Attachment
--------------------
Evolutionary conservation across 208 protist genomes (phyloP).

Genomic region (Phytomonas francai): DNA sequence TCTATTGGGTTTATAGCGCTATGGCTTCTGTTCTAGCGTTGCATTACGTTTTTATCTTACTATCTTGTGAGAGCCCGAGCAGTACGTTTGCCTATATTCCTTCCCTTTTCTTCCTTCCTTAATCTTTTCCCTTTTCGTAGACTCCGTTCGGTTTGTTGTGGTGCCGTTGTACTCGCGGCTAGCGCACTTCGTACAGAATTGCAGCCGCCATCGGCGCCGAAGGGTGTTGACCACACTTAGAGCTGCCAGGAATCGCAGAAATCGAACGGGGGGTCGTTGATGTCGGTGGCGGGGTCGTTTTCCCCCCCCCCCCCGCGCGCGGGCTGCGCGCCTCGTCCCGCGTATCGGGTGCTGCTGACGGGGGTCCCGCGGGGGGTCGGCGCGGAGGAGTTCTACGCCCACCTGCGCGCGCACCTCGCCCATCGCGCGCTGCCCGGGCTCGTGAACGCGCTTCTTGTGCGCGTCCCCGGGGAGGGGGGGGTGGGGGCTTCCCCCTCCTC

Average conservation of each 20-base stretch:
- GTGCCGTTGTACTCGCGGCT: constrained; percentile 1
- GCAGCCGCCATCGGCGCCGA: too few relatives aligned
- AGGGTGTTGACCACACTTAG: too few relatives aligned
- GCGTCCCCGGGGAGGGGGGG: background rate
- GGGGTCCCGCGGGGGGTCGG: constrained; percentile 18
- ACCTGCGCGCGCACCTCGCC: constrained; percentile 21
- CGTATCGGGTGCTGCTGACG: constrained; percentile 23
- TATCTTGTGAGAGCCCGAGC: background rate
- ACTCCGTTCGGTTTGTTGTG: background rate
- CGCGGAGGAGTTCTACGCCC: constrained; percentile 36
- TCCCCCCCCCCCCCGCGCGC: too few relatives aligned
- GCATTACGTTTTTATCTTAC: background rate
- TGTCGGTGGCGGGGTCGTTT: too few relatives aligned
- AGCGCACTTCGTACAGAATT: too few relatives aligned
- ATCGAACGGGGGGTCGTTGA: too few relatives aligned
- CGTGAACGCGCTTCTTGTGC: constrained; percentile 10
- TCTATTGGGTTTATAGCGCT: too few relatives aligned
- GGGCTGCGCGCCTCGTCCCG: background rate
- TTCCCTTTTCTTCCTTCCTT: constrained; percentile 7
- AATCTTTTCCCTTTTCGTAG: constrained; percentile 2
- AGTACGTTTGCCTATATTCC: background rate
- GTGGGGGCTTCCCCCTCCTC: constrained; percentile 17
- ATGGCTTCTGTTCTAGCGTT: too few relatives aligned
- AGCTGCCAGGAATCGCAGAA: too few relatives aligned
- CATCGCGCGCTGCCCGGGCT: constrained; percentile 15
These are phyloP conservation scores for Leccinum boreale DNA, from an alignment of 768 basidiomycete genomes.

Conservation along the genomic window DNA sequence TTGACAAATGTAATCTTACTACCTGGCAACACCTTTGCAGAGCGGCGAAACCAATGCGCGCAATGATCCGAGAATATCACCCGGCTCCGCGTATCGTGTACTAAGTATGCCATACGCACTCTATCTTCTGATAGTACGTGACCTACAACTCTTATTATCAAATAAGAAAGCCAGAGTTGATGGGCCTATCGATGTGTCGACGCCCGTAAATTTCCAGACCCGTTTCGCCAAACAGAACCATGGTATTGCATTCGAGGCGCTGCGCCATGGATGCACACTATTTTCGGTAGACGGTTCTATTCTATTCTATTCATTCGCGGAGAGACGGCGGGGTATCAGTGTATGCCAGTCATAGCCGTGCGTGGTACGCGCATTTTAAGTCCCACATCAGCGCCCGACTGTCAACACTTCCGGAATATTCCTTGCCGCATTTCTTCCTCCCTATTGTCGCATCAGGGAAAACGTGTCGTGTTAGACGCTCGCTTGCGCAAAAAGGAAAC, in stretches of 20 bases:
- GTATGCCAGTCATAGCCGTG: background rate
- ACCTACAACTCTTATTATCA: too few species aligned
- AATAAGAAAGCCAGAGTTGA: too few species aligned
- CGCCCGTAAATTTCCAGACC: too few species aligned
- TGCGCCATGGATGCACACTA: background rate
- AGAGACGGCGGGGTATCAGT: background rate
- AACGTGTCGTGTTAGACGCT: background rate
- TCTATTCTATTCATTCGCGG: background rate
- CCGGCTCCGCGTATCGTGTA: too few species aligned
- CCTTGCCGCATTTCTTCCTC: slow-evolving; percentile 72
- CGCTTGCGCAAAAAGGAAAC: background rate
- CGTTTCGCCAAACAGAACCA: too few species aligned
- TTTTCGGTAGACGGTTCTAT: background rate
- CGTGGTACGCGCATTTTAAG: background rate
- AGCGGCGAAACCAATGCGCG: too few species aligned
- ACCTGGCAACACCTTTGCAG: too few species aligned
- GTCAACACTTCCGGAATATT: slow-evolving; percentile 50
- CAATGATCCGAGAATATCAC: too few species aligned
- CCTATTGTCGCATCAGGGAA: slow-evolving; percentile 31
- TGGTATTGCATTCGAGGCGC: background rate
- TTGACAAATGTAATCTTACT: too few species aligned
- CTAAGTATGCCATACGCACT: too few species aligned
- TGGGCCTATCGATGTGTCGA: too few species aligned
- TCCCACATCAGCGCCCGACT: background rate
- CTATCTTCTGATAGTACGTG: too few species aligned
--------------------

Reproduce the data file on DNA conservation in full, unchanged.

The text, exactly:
Evolutionary conservation across 208 protist genomes (phyloP).

Genomic region (Phytomonas francai): DNA sequence TCTATTGGGTTTATAGCGCTATGGCTTCTGTTCTAGCGTTGCATTACGTTTTTATCTTACTATCTTGTGAGAGCCCGAGCAGTACGTTTGCCTATATTCCTTCCCTTTTCTTCCTTCCTTAATCTTTTCCCTTTTCGTAGACTCCGTTCGGTTTGTTGTGGTGCCGTTGTACTCGCGGCTAGCGCACTTCGTACAGAATTGCAGCCGCCATCGGCGCCGAAGGGTGTTGACCACACTTAGAGCTGCCAGGAATCGCAGAAATCGAACGGGGGGTCGTTGATGTCGGTGGCGGGGTCGTTTTCCCCCCCCCCCCCGCGCGCGGGCTGCGCGCCTCGTCCCGCGTATCGGGTGCTGCTGACGGGGGTCCCGCGGGGGGTCGGCGCGGAGGAGTTCTACGCCCACCTGCGCGCGCACCTCGCCCATCGCGCGCTGCCCGGGCTCGTGAACGCGCTTCTTGTGCGCGTCCCCGGGGAGGGGGGGGTGGGGGCTTCCCCCTCCTC

Average conservation of each 20-base stretch:
- GTGCCGTTGTACTCGCGGCT: constrained; percentile 1
- GCAGCCGCCATCGGCGCCGA: too few relatives aligned
- AGGGTGTTGACCACACTTAG: too few relatives aligned
- GCGTCCCCGGGGAGGGGGGG: background rate
- GGGGTCCCGCGGGGGGTCGG: constrained; percentile 18
- ACCTGCGCGCGCACCTCGCC: constrained; percentile 21
- CGTATCGGGTGCTGCTGACG: constrained; percentile 23
- TATCTTGTGAGAGCCCGAGC: background rate
- ACTCCGTTCGGTTTGTTGTG: background rate
- CGCGGAGGAGTTCTACGCCC: constrained; percentile 36
- TCCCCCCCCCCCCCGCGCGC: too few relatives aligned
- GCATTACGTTTTTATCTTAC: background rate
- TGTCGGTGGCGGGGTCGTTT: too few relatives aligned
- AGCGCACTTCGTACAGAATT: too few relatives aligned
- ATCGAACGGGGGGTCGTTGA: too few relatives aligned
- CGTGAACGCGCTTCTTGTGC: constrained; percentile 10
- TCTATTGGGTTTATAGCGCT: too few relatives aligned
- GGGCTGCGCGCCTCGTCCCG: background rate
- TTCCCTTTTCTTCCTTCCTT: constrained; percentile 7
- AATCTTTTCCCTTTTCGTAG: constrained; percentile 2
- AGTACGTTTGCCTATATTCC: background rate
- GTGGGGGCTTCCCCCTCCTC: constrained; percentile 17
- ATGGCTTCTGTTCTAGCGTT: too few relatives aligned
- AGCTGCCAGGAATCGCAGAA: too few relatives aligned
- CATCGCGCGCTGCCCGGGCT: constrained; percentile 15
These are phyloP conservation scores for Leccinum boreale DNA, from an alignment of 768 basidiomycete genomes.

Conservation along the genomic window DNA sequence TTGACAAATGTAATCTTACTACCTGGCAACACCTTTGCAGAGCGGCGAAACCAATGCGCGCAATGATCCGAGAATATCACCCGGCTCCGCGTATCGTGTACTAAGTATGCCATACGCACTCTATCTTCTGATAGTACGTGACCTACAACTCTTATTATCAAATAAGAAAGCCAGAGTTGATGGGCCTATCGATGTGTCGACGCCCGTAAATTTCCAGACCCGTTTCGCCAAACAGAACCATGGTATTGCATTCGAGGCGCTGCGCCATGGATGCACACTATTTTCGGTAGACGGTTCTATTCTATTCTATTCATTCGCGGAGAGACGGCGGGGTATCAGTGTATGCCAGTCATAGCCGTGCGTGGTACGCGCATTTTAAGTCCCACATCAGCGCCCGACTGTCAACACTTCCGGAATATTCCTTGCCGCATTTCTTCCTCCCTATTGTCGCATCAGGGAAAACGTGTCGTGTTAGACGCTCGCTTGCGCAAAAAGGAAAC, in stretches of 20 bases:
- GTATGCCAGTCATAGCCGTG: background rate
- ACCTACAACTCTTATTATCA: too few species aligned
- AATAAGAAAGCCAGAGTTGA: too few species aligned
- CGCCCGTAAATTTCCAGACC: too few species aligned
- TGCGCCATGGATGCACACTA: background rate
- AGAGACGGCGGGGTATCAGT: background rate
- AACGTGTCGTGTTAGACGCT: background rate
- TCTATTCTATTCATTCGCGG: background rate
- CCGGCTCCGCGTATCGTGTA: too few species aligned
- CCTTGCCGCATTTCTTCCTC: slow-evolving; percentile 72
- CGCTTGCGCAAAAAGGAAAC: background rate
- CGTTTCGCCAAACAGAACCA: too few species aligned
- TTTTCGGTAGACGGTTCTAT: background rate
- CGTGGTACGCGCATTTTAAG: background rate
- AGCGGCGAAACCAATGCGCG: too few species aligned
- ACCTGGCAACACCTTTGCAG: too few species aligned
- GTCAACACTTCCGGAATATT: slow-evolving; percentile 50
- CAATGATCCGAGAATATCAC: too few species aligned
- CCTATTGTCGCATCAGGGAA: slow-evolving; percentile 31
- TGGTATTGCATTCGAGGCGC: background rate
- TTGACAAATGTAATCTTACT: too few species aligned
- CTAAGTATGCCATACGCACT: too few species aligned
- TGGGCCTATCGATGTGTCGA: too few species aligned
- TCCCACATCAGCGCCCGACT: background rate
- CTATCTTCTGATAGTACGTG: too few species aligned